The unusual finding which was discovered by the scientists about two years ago is now again making news.
As per sources, a person named Kevin Serres had found the body of conjoined deer fawn twins when he was on a mushroom hunt in south-eastern Minnesota in May 2016. He took the specimen to the Minnesota Department of Natural Resources later where the scientists researched and studied on it.
Despite of being very shocking, the discovery was very significant and amazing one for the scientists. These conjoined fawn twins are the first of their type which a white-tailed doe carried for a full term and gave birth to, although the fawns were stillborn and were astonishingly conjoined from the neck and downwards.
As per reports from University of Georgia, before this discovery, conjoined fawn deer twins were only been seen in the utero.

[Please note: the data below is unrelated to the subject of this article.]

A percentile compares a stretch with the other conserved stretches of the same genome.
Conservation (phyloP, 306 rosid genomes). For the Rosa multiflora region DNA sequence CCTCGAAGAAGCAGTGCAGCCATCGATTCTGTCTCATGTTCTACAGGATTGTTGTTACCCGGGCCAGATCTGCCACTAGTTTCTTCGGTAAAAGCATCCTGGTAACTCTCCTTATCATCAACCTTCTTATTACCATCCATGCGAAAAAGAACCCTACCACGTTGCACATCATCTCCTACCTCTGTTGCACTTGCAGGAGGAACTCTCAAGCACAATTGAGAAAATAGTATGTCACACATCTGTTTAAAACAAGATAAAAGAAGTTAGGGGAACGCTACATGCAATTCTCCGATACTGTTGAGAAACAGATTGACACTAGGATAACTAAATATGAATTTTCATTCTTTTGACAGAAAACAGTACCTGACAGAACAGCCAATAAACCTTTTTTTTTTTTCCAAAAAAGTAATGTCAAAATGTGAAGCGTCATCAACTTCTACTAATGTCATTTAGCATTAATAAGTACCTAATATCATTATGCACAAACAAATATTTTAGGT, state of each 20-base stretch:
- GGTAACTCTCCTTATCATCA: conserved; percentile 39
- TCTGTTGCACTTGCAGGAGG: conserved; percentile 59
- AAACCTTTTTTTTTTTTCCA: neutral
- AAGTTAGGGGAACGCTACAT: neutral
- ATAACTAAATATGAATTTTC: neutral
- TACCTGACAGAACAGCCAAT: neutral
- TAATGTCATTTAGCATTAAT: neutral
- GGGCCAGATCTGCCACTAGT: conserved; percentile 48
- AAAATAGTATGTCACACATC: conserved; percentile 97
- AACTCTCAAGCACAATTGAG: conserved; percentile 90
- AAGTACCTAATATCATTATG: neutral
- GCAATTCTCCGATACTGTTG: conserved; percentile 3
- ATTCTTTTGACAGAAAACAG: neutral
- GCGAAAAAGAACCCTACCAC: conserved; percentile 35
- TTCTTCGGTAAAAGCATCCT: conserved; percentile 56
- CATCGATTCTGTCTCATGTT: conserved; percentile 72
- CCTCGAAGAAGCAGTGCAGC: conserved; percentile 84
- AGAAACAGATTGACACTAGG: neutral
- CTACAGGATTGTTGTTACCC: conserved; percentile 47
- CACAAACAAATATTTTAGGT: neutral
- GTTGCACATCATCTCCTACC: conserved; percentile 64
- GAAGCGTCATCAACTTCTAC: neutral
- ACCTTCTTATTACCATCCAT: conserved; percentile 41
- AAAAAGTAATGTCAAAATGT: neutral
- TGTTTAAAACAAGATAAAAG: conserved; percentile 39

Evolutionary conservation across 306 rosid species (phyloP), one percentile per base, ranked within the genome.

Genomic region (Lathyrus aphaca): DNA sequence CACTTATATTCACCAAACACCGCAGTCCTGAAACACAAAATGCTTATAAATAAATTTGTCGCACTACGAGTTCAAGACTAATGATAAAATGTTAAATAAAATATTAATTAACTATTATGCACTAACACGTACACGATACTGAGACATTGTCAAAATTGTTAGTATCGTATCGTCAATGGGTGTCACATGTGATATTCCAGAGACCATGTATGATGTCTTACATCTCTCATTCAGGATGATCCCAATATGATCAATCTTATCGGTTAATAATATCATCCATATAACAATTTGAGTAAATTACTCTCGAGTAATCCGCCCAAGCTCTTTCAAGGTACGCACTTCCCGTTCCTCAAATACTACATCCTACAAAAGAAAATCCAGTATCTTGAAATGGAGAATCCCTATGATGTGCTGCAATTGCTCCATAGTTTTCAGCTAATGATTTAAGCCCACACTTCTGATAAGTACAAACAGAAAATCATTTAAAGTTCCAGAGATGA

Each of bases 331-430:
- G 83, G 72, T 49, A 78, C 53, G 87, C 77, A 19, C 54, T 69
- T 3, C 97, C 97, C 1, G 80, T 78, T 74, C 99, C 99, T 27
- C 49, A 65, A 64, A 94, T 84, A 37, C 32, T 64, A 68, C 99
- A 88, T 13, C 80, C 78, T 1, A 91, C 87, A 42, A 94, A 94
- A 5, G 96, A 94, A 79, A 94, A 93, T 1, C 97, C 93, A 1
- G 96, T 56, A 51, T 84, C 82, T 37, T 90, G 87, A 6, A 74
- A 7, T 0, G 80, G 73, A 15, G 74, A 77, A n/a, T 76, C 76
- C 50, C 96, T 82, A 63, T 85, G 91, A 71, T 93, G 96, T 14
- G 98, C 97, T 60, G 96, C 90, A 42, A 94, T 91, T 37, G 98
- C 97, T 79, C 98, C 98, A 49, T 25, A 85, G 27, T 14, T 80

After various tests, scientists found that the conjoined twins had two heads but just one body. Everything else about them looked just the same: the heads, the legs, the fur and the spots on their body.
Gino D’Angelo, a researcher from the University of Georgia and the lead author of the study said that everything else about the spots on their body seemed ‘almost perfect.’
These are likely not the only two headed conjoined twins to have been born in the wild, but they sure are the only one to be discovered as such animals are vulnerable to predators.
The researchers performed a necropsy on the body of the twins which showed that they shared the same liver, but had separate gastrointestinal tracts and spleens, along with two separate hearts which had similar pericardial sac.
Conjoined twins are common in humans and in some of domestic animals like the cattle and sheep but are very rare among wild animals.
The study was recently published in the American Midland Naturist science journal.